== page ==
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Friday, February 3, 2022

Paradise Lost, Paradise Found (St Lucia & Tobago Guide)

Sunset in Castara - Never gets old
That’s it, another chapter and another four countries. Following the bicycle adventure and Canada/US road trip back to Denver, I left in October and made way to Guadalajara, which turned out to be a killer random trip exploring the cultural capital of Mexico. Met some great people, ate amazing food, drank too much tequila, etc. From there I flew down to POS airport in Trinidad. POS being a very appropriate call sign as Port of Spain airport is certainly not my favorite. 

I booked an apartment via AirBnB in Arima. Turns out this isn’t an area I’d recommend. Without transport you’re fairly limited, with transport you’re still fairly limited as there isn’t much to explore. If you know me, you know I’ve experienced some pretty sketchy situations in some of the many countries I’ve visited, but have to point out that Trinidad (Arima specifically) isn’t the safest place. In fact, I didn’t feel comfortable walking around after dark in certain areas. I know I know, sounds like a typical American unnecessarily worrying, and I hope you know that’s not my style, but there are dangerous pockets in Trinidad. Best to hire a guide, or be shown around with local friends. 

No Man's Land - Tobago
The only redeeming part of Arima was that my AirBnB host happened to be very nice and the auntie of Patrice Roberts, a famous Soca star. Soca is a style of upbeat music that dominates the West Indies. In fact, you’re hard pressed to hear anything else these days, especially leading up to Carnival, which is a party like no other starting with J’Ouvert in late February. You do occasionally hear older, lighter music from the likes of Calypso Rose and steel pan groups.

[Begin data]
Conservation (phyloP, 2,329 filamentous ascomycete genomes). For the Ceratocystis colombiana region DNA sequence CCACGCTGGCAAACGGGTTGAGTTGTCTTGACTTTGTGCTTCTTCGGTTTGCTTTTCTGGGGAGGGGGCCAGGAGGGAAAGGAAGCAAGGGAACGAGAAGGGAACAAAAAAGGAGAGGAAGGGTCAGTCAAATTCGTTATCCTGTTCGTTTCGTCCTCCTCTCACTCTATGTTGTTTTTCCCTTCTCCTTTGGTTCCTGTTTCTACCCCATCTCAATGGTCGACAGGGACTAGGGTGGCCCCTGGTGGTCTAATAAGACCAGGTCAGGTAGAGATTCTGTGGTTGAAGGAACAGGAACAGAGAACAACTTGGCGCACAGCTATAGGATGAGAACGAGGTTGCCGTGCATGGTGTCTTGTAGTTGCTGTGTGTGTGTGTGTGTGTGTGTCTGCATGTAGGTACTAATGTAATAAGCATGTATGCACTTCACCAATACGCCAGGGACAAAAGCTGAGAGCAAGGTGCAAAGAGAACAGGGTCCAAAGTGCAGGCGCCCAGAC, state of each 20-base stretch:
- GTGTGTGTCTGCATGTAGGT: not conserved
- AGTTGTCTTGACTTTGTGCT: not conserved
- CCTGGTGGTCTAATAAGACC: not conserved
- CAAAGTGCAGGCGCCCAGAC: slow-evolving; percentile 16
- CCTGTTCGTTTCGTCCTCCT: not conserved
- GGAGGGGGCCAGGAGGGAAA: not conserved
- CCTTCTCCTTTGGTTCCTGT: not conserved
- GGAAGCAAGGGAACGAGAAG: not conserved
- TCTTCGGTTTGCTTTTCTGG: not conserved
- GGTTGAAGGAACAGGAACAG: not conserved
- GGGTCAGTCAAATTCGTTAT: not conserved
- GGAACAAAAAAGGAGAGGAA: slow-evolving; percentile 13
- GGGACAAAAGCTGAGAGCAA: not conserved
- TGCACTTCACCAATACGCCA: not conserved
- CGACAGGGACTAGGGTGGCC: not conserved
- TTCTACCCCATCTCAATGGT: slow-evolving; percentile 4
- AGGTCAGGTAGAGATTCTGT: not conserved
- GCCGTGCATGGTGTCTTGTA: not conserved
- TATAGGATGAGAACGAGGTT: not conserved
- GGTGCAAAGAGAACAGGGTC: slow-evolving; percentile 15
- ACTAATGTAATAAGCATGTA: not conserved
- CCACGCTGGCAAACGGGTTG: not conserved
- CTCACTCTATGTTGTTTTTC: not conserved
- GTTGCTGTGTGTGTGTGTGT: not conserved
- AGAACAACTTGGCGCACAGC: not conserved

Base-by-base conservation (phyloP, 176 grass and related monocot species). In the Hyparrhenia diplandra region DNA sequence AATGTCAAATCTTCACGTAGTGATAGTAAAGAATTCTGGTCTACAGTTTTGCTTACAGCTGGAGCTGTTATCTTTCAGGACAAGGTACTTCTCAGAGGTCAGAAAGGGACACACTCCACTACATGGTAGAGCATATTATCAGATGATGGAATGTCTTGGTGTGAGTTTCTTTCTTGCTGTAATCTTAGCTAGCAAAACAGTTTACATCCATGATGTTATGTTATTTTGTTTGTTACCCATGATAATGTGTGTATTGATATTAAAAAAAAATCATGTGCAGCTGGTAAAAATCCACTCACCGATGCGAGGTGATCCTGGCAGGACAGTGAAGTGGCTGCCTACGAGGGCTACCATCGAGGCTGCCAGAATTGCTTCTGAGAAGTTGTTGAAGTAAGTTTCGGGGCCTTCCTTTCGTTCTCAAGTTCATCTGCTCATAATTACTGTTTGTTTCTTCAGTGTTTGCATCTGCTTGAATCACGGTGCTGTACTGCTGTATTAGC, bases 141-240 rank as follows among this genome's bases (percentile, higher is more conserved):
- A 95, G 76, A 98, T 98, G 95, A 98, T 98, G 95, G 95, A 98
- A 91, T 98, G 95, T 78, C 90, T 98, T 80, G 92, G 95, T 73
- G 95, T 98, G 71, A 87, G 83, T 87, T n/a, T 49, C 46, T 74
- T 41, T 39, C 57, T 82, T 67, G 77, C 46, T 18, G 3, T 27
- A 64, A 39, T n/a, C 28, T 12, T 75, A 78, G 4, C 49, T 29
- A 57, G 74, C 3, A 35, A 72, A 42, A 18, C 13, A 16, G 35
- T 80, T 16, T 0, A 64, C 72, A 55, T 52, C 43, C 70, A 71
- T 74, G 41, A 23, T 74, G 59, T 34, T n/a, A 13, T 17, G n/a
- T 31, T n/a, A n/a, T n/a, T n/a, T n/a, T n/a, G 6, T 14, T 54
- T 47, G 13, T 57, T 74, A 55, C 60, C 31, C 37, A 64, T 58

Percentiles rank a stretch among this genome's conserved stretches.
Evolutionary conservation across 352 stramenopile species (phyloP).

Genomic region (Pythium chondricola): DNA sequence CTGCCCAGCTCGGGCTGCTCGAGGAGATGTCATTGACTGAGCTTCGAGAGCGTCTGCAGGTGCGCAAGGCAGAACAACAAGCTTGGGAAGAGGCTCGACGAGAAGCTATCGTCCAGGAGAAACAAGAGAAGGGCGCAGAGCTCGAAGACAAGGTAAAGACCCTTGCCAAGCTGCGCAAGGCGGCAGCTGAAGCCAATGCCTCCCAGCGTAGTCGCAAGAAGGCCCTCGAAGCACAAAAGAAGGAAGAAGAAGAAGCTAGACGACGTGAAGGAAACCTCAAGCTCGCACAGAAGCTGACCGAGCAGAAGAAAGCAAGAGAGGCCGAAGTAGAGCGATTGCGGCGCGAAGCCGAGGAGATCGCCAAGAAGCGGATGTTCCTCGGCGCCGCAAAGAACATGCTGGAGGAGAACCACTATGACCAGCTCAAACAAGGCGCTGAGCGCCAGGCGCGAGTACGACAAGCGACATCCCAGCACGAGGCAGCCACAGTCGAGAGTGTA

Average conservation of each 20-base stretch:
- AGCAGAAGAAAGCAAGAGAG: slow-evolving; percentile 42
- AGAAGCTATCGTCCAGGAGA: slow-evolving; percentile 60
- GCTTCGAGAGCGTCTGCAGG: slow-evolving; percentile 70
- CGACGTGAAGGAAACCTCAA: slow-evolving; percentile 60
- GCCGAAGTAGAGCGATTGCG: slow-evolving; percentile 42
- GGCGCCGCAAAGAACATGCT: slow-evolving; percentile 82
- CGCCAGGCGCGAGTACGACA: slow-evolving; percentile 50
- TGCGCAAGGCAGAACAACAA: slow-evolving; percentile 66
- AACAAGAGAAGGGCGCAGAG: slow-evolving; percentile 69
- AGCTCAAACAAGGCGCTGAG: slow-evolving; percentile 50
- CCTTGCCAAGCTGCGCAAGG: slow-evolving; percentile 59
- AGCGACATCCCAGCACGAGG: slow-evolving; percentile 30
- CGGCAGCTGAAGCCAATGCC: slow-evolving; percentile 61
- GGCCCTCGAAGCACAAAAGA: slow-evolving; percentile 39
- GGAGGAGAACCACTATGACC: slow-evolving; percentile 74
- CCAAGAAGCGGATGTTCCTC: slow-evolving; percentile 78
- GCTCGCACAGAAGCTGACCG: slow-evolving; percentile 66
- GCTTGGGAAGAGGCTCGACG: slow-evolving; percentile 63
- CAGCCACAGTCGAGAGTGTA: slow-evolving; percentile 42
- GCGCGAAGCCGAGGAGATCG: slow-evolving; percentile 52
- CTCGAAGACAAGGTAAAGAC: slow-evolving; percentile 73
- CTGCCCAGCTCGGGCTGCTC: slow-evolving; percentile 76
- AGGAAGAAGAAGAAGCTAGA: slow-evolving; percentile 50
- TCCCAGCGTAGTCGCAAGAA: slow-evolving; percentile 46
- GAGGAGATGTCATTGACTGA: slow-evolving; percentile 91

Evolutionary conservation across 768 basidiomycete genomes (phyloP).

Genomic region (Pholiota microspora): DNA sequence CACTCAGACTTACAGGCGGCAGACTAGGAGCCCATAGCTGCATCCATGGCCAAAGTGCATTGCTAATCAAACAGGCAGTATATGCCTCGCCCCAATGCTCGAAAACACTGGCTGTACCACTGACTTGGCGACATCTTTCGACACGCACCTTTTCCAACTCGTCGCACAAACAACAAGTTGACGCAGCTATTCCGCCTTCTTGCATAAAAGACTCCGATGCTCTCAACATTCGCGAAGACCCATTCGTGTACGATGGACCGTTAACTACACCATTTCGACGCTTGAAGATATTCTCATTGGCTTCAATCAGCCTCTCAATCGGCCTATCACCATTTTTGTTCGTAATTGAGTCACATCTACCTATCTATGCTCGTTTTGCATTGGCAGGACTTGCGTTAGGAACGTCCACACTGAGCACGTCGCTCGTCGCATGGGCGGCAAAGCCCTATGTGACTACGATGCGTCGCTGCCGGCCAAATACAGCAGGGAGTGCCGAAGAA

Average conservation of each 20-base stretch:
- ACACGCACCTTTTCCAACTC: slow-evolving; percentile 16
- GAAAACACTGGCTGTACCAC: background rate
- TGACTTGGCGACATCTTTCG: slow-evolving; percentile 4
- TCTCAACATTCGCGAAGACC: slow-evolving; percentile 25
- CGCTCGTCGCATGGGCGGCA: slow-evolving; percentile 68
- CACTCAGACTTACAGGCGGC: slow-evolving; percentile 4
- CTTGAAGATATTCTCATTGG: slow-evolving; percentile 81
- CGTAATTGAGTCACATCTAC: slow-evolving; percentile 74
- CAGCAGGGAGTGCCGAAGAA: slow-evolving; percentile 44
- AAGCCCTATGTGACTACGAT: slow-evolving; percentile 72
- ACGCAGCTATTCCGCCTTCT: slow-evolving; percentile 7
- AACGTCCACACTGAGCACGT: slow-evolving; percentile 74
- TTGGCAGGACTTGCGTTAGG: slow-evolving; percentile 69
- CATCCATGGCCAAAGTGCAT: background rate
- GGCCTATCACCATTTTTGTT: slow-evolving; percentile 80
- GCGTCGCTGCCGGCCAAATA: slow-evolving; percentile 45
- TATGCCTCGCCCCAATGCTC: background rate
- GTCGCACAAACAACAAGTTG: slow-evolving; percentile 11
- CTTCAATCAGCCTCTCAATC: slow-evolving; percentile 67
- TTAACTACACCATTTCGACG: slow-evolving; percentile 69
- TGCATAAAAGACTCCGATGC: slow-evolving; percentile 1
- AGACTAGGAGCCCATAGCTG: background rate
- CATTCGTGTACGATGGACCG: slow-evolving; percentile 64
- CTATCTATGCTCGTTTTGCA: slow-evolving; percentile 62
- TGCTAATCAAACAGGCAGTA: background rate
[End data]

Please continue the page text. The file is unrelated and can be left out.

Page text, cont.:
Patrice, her aunt, their driver Richard, and I did a fair bit of exploring. We did a boat tour to see thousands of beautiful red herring in the Caroni Bird Sanctuary, which I’d highly recommend. We also ate a ton of food. I can’t count how many rotis I had, but doubles turned out to be my favorite. A little hard to explain, but basically a soft dumpling that serves as a ‘carrier’ for a spicy, slow roasted chickpea stew. Fun fact, fried chicken is very popular in Trinidad and the world’s busiest KFC is in Port of Spain. I’m fairly certain it’s the only business open 24/7 on the whole island. 

Argyle Falls - Tobago
From Trinidad I took the ferry over to Tobago for $6 US. The ride is around two hours, but not the Caribbean ‘out at sea’ experience I’d hoped for. The boat was packed with several hundred people, a lot of them moaning and getting sick in the bathrooms and off the back of the boat. However, once I arrived in Tobago I knew I was in an entirely different place. It’s like the super chill, stoned little brother of Trinidad. 

I’d been asked to build a website and do some general business consulting for a small hotel in Castara. One’s first drive in Tobago is a thrilling experience. The roads are narrow, full of blind corners, people drive too fast, and there are cliffs and landslides around every bend. You get used to it though, and soon enough I found myself behind the wheel ripping around the island like a local. The first drive from the port to Castara was a little intimidating however. 

Giving some sailing instruction in St Lucia